Delivery of a check,1 either one drawn by the debtor,2 even if certified,3 or by a third person,4 is prima facie not payment. Even if a check is drawn upon the bank which accepts it in reliance upon the apparent condition of the drawer's account, such acceptance is not an absolute payment if the drawer's account proves to be insufficient because of the refusal of other banks to pay checks which he has deposited with the bank on which he has drawn his own check.5 If a bank which holds a note for collection surrenders it on receipt of a check in reliance upon a statement of the drawee bank that such check was good, such surrender of the note and receipt of such check do not amount to payment if the statement of the drawee bank was made under a mistake as to the check intended and if the check which was given was not paid for want of funds.6 If the seller of goods accepts the buyer's check for such goods, the check does not of itself operate as absolute payment; and if it is not paid, the seller may recover the goods.7 A sold wheat to B and gave B a bill of lading. B delivered to A therefor his check on a bank in which he had not funds to meet such check. B indorsed the bill of lading over to the bank, which took with knowledge of the facts. The check was not paid. It was held that the vendor could retake the goods from the bank.8 Under somewhat similar facts the vendor was allowed to retake the goods even from an innocent holder of the bill of lading.9 If, however, the payee of a check has it certified,10 or fails to present it for payment promptly, whereby the indorser is damaged through the subsequent insolvency of the maker,11 or deposits the check to his own credit, even though he does not check against it,12 he thereby accepts it in payment. The creditor must therefore show either that the check was returned or that it was duly presented but not paid,13 unless he is able to show some valid excuse for his failure to do either. Whether a check is to be regarded as an equitable assignment between the debtor and the payee, or not, the loss of a check, especially if without the fault of the drawee, excuses him from presenting it for payment; and accordingly such check is not regarded as payment, although it is neither presented for payment nor returned,14 at least if the drawee bank remains solvent and no injury will be done to the drawer of the check by requiring him to pay the original indebtedness.15 If, however, the creditor expresses his willingness to accept a check of a certain amount as part payment only, his failure to return a check which is sent to him as payment in full does not make his receipt of the check acceptance if he did not cash it.16 If a draft which is drawn on A is sent to the X bank as agent for the holder of the draft, and A, who has a deposit in the X bank in excess of the amount of such draft, gives his check to the X bank therefor and receives the draft, marked "Paid," and the X bank sends its check for the amount of the draft to its correspondent by which the draft was forwarded for collection, such transaction amounts to a payment of the draft, although the X bank became insolvent and was unable to pay its own check.17 Payment was held to exist where A gave B a check on a bank, Y, in which A had funds; and B deposited it in his bank, X, which gave him credit therefor and sent it to Y, which gave X credit therefor.18 If A, an attorney for a creditor, receives funds from the debtor and the debtor agrees that the attorney shall send his check to the creditor for such debt, this constitutes payment.19 If a note is indorsed to a bank for collection, a check on the indorsing bank drawn by one who has an account therein is payment.20 If the debtor gives his check to an agent of the creditor who is authorized to receive it, and such agent indorses such check in excess of his authority and receives the money thereon from the drawee bank, the transaction amounts to a payment as between the debtor and the creditor.21 Although the act of a bank in giving credit on its books does not of itself amount to payment, the further act of the bank in paying a substantial amount of such credit to the creditor amounts to payment.22 If checks are deposited in a bank which is insolvent and are. forwarded by such bank to another bank with which it has dealings, and they are credited to the account of the insolvent bank, such transaction does not prevent the depositor of such checks from stopping payment thereon and recovering the checks from the receiver of the insolvent bank, at least if the bank to which they were forwarded acquiesces.23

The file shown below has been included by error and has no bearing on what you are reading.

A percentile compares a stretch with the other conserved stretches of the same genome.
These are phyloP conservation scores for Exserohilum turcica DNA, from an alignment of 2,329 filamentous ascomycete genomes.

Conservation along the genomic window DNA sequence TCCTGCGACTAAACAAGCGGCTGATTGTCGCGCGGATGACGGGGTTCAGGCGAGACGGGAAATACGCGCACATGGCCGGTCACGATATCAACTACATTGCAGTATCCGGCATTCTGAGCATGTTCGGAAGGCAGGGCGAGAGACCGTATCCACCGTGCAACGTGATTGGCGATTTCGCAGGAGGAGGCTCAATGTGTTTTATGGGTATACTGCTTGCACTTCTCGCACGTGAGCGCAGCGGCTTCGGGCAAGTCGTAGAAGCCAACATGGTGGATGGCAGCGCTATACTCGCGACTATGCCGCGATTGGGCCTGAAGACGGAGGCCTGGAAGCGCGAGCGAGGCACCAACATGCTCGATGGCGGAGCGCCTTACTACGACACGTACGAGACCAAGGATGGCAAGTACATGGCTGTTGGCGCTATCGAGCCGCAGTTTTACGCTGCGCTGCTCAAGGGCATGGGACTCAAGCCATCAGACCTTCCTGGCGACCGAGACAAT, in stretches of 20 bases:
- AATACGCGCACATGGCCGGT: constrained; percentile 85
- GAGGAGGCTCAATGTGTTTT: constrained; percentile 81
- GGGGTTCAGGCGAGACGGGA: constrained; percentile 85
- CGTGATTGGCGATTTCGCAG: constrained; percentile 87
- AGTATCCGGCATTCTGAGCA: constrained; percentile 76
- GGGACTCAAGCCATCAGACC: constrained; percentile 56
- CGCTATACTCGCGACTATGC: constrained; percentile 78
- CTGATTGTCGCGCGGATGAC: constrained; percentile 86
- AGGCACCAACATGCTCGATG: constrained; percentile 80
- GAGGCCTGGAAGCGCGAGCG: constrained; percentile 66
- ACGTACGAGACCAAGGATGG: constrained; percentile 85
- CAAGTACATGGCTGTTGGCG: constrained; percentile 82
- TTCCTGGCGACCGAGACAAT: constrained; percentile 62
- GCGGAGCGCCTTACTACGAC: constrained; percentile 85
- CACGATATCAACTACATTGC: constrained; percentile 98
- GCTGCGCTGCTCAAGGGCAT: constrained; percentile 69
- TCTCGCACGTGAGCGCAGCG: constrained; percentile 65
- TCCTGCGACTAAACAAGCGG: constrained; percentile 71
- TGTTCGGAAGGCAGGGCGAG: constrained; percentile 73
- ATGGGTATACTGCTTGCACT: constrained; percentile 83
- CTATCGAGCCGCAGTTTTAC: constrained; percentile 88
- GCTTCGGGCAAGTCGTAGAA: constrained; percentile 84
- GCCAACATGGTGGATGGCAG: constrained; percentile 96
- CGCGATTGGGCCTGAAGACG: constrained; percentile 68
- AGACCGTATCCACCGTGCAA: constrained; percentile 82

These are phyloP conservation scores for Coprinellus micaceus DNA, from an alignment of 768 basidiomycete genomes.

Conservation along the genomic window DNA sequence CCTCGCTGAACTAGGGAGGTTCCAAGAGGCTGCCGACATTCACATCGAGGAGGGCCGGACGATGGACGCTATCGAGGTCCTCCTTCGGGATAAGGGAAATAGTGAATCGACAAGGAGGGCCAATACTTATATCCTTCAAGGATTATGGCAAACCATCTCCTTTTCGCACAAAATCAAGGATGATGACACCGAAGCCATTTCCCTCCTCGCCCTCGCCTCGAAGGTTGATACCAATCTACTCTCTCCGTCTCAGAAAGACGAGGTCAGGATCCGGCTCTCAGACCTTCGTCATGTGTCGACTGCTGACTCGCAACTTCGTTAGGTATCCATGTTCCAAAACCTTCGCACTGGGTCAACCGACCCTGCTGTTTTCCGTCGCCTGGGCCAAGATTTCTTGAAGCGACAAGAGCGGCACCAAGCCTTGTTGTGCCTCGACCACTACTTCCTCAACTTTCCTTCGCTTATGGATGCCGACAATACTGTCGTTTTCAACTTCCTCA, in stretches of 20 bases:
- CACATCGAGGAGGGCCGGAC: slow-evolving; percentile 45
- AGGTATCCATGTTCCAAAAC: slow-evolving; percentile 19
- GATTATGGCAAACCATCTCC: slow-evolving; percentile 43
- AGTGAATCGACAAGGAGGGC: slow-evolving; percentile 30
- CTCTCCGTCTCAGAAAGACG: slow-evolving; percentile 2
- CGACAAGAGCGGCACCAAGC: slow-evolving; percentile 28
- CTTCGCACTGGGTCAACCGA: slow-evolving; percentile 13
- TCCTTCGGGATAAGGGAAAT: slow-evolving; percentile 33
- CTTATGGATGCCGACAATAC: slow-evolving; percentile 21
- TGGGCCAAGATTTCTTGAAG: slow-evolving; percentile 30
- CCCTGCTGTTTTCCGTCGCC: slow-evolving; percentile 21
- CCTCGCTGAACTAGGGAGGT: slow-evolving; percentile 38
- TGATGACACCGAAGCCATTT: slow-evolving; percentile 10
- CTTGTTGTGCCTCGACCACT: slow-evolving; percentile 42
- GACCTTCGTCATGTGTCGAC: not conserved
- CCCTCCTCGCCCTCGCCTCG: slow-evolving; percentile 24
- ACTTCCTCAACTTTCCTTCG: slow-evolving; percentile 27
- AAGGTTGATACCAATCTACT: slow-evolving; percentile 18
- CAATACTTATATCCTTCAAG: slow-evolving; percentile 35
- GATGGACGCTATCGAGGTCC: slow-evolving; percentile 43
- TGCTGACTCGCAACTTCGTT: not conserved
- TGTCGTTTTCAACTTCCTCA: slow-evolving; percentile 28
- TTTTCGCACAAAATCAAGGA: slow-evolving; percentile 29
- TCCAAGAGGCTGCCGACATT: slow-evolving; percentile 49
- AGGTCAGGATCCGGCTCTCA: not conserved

Illinois. Leake v. Brown, 43 111. 372.

Iowa. Park v. Best, 170 Ia. 7, 157 W. 233.

Michigan. Duquette v. Richar, 102 Mich. 483, 60 N. W. 974.

Wisconsin. Gallagher. v. Ruffing, 118 Wis. 284, 95 N. W. 117.

11 Gallagher v. Ruffing, 118 Wis. 284, 95 N.W. 117.

12 Chase v. Brundagc, 58 O. S. 517, 51 N. E. 31.

1 1nterstate National Bank v. Ringo, 72 Kan. 116. 113 Am. St. Rep. 176, 3 L. R. A. (N.S.) 1179, 83 Pac. 110; First National Bank v. McConnell, 103 Minn. 340, 14 L R. A. (N.S.) 616, 114 N. W. 1129; United States National Bank v. Shupak, 54 Mont. 542, 172 Pac. 324; Mutual Ben. L. Ins. Co. v. Chattanooga Bar. Bank, 47 Okla. 748, L. R. A. 1916A, 669. 150 Pac. 190.

2 United States. In re Perpall, 256 Fed. 758

Alabama. Steiner v. Jeffries, 118 Ala. 673, 24 So. 37; Morris v. Bank, 122 Ala. 680, 25 So. 499.

Arizona. Empire-Arizona Copper Co. V. Shaw, - Ariz. - 181 Pac. 464.

California. Steinhart v. Bank, 94 CaL 362, 28 Am. St. Rep. 132, 29 Pac 717.

Georgia. Kirby Planing Mill Co. v. Titus, 14 Ga. App. 1, 80 S. E. 18.

Illinois. Angus v. Chicago Trust & Savings Bank, 170 111. 298, 48 N. E. 946 [affirming, 68 111. App. 425].

Indiana. Burrows v. State, 137 Ind. 474, 45 Am. St. Rep. 210, 37 N. E. 271.

Iowa. People's Savings Bank v. Gif-ford. 108 la. 277 79 N. W. 63.

Kansas. Interstate National Bank v. Ringo, 72 Kan. 116, 115 Am. St. Rep. 17b, 5 L. R. A. (N.S.) 1179, 83 Pac. 119.